25 March 2022

‘300 killed’ in Russian air strike on Mariupol theatre sheltering civilians

25 March 2022

About 300 people died in a Russian air strike last week on a theatre being used as a bomb shelter in the besieged Ukrainian city of Mariupol, the city’s government has said.

When the theatre was struck on March 16, an enormous inscription reading “Children” was posted outside in Russian, intended to be visible from the skies above.

It was not clear whether emergency workers have finished excavating the site.

Soon after the air strike, Ludmyla Denisova, the Ukrainian Parliament’s human rights commissioner, said more than 1,300 people had been sheltering in the building.

Ukrainian president Volodymyr Zelensky speaks from Kyiv, Ukraine, early on Friday (Ukrainian Presidential Press Office/AP) (AP)

Mariupol has suffered some of the worst devastation of the war, which has seen Russia relentlessly besiege and attack Ukraine’s cities.

The misery inside them is such that nearly anyone who can is trying to leave and those left behind face desperate food shortages in a country once known as the breadbasket for the world.

Unable to sweep with lightning speed into Kyiv, their apparent aim on February 24 when the Kremlin launched the war, Russian forces are instead raining down shells and missiles on cities from afar.

The outskirts of Kharkiv were shrouded by foggy smoke on Friday, with shelling constant since early in the morning.

In a city hospital, several wounded soldiers arrived, with bullet and shrapnel wounds, a day after doctors treated a dozen civilians. Even as doctors stabilised the direst case, the sound of shelling could be heard in the surgery ward.

Russia’s military claimed on Friday that it destroyed a massive Ukrainian fuel base used to supply the Kyiv region’s defences, with ships firing a salvo of cruise missiles, according to the Interfax news agency. Videos on social media showed an enormous fireball explosion near the capital.

Residential buildings heavily damaged after a Russian attack in Kharkiv (Felipe Dana/AP) (AP)

Kyiv, like other cities, has seen its population dramatically reduced in the vast refugee crisis that has seen more than 10 million displaced and at least 3.5 million fleeing the country entirely.

In the capital, over 260 civilians have died and more than 80 buildings been destroyed since the start of the war.

Ukrainian President Volodymyr Zelenskyy urged his country to keep up its military defence and not stop “even for a minute”. He used his nightly video address on Thursday to rally Ukrainians to “move toward peace, move forward”.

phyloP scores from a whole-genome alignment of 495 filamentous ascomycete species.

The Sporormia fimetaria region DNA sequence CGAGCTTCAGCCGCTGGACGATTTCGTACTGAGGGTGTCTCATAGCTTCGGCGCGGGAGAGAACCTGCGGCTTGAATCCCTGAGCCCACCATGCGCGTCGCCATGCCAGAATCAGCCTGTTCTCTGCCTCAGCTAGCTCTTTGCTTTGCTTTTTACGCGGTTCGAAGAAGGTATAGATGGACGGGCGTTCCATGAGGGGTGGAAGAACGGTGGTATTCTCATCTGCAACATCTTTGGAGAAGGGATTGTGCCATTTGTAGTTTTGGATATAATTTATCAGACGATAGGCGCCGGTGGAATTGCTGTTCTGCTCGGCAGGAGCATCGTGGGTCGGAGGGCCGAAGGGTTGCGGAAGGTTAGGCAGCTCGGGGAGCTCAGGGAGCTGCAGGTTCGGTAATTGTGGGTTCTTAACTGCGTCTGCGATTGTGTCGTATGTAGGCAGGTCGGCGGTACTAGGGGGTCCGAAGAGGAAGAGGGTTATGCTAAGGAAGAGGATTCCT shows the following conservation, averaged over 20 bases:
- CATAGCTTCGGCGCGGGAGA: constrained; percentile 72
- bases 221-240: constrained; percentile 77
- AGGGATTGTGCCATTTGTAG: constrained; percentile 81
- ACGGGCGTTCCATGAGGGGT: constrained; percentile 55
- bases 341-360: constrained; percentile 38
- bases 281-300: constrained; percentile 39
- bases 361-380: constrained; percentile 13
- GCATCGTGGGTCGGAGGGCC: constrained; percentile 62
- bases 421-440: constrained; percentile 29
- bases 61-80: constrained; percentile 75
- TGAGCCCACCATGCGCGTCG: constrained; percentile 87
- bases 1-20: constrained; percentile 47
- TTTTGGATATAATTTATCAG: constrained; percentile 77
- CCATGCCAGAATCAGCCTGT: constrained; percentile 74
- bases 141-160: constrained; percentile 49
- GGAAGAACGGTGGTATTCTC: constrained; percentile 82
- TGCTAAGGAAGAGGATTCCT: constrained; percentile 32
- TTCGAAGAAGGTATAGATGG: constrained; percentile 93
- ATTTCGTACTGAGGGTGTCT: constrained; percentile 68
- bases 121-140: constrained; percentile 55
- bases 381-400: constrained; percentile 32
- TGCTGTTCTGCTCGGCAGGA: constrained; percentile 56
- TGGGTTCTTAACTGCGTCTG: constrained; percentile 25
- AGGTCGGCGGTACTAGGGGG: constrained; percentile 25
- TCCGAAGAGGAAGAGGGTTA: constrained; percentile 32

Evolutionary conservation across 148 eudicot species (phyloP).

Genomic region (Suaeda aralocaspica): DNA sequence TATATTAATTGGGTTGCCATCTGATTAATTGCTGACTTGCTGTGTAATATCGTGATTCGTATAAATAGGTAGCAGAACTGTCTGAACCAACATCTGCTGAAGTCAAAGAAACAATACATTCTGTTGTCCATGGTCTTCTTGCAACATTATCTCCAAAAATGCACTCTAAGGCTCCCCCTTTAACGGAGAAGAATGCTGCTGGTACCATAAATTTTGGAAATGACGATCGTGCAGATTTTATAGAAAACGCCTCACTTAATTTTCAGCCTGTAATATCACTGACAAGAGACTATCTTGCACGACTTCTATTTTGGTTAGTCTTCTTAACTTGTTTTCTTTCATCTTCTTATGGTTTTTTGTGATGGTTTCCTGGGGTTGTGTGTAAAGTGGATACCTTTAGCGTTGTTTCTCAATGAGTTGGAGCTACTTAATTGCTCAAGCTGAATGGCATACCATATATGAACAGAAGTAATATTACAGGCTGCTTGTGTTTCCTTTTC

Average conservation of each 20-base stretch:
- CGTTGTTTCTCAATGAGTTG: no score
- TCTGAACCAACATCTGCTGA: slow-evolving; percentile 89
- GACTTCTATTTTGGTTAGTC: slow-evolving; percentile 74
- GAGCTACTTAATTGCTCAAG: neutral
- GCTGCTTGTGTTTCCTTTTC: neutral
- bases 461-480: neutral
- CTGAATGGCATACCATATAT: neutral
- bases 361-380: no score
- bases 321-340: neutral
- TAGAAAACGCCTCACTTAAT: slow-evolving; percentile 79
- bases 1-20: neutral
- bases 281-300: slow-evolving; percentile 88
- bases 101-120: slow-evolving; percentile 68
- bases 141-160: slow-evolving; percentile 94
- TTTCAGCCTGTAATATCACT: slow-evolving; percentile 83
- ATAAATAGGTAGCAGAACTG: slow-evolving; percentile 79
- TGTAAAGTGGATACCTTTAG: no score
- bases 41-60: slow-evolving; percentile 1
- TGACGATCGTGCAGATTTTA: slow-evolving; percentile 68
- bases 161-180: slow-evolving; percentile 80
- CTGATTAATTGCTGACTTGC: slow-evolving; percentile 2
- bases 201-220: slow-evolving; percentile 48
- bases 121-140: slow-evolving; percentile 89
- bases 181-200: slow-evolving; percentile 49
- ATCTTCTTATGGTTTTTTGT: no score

“With every day of our defence, we are getting closer to the peace that we need so much. We can’t stop even for a minute, for every minute determines our fate, our future, whether we will live.”

He said thousands of people, including 128 children, died in the first month of the war. Across the country, 230 schools and 155 kindergartens have been destroyed. Cities and villages “lie in ashes”, he said.

Anti-tank barricades for a possible Russian offensive, in Odesa, Ukraine (Petros Giannakouris/AP) (AP)

At an emergency Nato summit in Brussels on Thursday, Mr Zelensky pleaded with the Western allies via video link for planes, tanks, rockets, air defence systems and other weapons, saying his country is “defending our common values”.

In a video address to EU leaders, meanwhile, Mr Zelensky thanked them for working together to support Ukraine and impose sanctions on Russia, including Germany’s decision to block Russia from delivering natural gas to Europe through the new Nord Stream 2 pipeline.

But he lamented that these steps were not taken earlier, saying there was a chance Russia would have thought twice about invading.

While millions of Ukrainians have fled west, Ukraine accused Moscow of forcibly removing hundreds of thousands of civilians from shattered cities to Russia to pressure Kyiv to give up.

An elderly Ukrainian refugee at a railway station in Przemysl, Poland (Sergei Grits/AP) (AP)

Lyudmyla Denisova, Ukraine’s ombudsperson, said 402,000 people, including 84,000 children, had been taken against their will into Russia, where some may be used as “hostages” to pressure Kyiv to surrender.

The Kremlin gave nearly identical numbers for those who have been relocated, but said they were from predominantly Russian-speaking regions of Donetsk and Luhansk in eastern Ukraine and wanted to go to Russia.

Pro-Moscow separatists have been fighting for control for nearly eight years in those regions, where many people have supported close ties to Russia.

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